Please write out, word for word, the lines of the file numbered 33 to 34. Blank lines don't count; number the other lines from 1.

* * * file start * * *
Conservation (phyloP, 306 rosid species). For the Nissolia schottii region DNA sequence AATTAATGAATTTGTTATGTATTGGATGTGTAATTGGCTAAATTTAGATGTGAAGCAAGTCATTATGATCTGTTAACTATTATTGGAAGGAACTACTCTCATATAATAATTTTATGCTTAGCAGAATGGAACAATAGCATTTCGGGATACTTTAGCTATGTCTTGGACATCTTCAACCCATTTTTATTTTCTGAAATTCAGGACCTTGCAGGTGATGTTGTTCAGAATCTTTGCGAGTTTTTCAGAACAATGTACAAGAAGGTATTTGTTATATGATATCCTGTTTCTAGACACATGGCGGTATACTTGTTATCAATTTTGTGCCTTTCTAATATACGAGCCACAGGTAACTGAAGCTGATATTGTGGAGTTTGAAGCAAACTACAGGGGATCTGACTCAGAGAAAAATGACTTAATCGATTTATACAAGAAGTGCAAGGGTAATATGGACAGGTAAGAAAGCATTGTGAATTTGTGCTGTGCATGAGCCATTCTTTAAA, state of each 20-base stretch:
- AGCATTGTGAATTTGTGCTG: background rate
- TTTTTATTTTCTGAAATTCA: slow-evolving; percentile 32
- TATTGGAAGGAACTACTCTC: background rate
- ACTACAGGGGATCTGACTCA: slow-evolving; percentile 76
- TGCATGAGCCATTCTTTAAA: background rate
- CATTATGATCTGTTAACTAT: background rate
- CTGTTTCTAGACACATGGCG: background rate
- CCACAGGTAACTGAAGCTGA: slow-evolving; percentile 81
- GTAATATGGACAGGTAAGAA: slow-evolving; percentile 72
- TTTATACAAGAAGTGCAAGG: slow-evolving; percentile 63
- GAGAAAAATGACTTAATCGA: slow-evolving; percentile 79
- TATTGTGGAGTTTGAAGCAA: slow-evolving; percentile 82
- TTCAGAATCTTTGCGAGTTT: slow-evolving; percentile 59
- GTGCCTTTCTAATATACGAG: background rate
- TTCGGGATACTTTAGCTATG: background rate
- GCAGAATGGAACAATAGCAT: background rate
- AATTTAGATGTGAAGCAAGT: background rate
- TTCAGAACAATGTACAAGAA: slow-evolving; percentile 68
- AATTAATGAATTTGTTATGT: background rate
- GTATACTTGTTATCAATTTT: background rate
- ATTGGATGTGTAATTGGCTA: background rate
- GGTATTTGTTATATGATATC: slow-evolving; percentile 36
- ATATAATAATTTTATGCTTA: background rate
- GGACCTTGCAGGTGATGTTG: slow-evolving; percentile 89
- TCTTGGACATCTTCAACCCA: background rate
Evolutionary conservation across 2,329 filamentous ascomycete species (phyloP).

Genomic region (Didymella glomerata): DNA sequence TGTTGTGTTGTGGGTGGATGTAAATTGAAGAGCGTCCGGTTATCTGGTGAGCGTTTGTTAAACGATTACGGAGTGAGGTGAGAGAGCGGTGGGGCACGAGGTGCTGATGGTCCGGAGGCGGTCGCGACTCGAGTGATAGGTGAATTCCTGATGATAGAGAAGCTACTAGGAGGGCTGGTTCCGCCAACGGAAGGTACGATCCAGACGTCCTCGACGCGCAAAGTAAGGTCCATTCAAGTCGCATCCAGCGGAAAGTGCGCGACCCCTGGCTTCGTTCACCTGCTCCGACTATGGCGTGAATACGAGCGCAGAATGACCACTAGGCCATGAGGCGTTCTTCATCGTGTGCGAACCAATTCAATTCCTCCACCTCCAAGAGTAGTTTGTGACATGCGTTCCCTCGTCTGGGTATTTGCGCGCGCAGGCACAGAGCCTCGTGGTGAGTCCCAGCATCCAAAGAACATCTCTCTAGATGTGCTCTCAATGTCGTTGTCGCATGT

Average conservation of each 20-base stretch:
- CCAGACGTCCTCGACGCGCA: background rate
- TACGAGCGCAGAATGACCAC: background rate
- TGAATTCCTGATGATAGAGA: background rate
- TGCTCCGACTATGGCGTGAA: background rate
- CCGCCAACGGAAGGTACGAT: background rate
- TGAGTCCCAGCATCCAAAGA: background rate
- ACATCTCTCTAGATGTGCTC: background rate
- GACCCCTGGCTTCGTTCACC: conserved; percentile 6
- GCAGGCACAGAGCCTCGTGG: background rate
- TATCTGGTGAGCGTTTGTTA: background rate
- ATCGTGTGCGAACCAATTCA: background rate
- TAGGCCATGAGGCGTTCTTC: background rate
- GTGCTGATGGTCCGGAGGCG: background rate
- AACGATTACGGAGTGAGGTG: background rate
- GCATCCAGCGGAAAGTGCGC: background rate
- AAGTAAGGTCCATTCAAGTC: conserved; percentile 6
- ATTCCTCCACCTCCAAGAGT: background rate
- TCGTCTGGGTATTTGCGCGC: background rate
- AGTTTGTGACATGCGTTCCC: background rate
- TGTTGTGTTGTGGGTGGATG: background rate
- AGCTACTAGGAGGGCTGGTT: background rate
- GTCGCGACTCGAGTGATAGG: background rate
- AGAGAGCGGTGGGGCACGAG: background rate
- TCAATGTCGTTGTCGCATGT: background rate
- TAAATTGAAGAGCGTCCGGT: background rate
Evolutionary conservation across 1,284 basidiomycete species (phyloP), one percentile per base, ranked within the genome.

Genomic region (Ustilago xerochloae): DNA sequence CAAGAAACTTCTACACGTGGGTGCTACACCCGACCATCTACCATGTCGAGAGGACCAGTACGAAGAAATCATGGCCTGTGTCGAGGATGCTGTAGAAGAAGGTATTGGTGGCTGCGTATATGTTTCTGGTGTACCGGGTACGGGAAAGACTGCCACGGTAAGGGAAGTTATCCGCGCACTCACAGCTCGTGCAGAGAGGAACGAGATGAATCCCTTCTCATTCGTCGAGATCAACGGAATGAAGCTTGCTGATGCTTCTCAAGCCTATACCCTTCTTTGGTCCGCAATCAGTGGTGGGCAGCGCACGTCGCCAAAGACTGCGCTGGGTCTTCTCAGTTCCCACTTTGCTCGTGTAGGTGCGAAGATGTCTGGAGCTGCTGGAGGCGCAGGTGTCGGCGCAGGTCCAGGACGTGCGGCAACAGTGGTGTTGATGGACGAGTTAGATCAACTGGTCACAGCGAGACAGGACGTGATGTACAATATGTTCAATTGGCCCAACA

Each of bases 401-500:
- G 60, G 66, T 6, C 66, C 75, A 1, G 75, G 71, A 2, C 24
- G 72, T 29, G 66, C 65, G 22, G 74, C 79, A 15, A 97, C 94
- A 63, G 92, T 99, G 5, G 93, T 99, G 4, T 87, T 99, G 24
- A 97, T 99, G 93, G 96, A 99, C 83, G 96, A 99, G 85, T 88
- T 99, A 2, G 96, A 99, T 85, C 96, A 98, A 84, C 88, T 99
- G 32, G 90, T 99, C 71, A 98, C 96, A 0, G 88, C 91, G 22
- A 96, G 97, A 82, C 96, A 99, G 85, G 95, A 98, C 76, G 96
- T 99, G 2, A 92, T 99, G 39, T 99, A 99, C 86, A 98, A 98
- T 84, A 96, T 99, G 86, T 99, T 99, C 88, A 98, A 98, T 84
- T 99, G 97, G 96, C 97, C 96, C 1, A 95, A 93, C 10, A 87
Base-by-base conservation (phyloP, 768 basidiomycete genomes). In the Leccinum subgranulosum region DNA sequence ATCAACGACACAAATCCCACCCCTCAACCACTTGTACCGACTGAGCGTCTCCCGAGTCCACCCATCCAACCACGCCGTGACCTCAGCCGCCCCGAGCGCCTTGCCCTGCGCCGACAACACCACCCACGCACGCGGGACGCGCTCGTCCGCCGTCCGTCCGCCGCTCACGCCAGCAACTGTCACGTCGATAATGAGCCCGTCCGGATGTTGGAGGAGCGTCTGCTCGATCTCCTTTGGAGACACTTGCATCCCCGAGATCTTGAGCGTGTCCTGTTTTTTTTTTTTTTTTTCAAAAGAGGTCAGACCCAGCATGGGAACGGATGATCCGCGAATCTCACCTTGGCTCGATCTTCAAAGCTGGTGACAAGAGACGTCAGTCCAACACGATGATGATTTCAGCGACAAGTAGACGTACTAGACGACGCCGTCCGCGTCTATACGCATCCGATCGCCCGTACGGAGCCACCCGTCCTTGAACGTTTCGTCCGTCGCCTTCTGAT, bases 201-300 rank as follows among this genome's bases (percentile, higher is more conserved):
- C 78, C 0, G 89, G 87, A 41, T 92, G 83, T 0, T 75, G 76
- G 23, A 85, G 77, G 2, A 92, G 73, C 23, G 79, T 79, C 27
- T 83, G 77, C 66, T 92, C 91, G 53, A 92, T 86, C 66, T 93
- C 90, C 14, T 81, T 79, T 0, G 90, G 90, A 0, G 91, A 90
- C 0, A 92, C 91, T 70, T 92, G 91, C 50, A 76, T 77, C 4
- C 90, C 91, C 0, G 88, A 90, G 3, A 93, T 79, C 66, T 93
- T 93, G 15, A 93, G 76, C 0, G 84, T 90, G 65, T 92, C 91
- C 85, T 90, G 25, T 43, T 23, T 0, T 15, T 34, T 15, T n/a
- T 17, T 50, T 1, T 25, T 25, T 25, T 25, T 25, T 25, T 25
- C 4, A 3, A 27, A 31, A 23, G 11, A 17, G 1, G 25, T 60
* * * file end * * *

- TGCTCCGACTATGGCGTGAA: background rate
- CCGCCAACGGAAGGTACGAT: background rate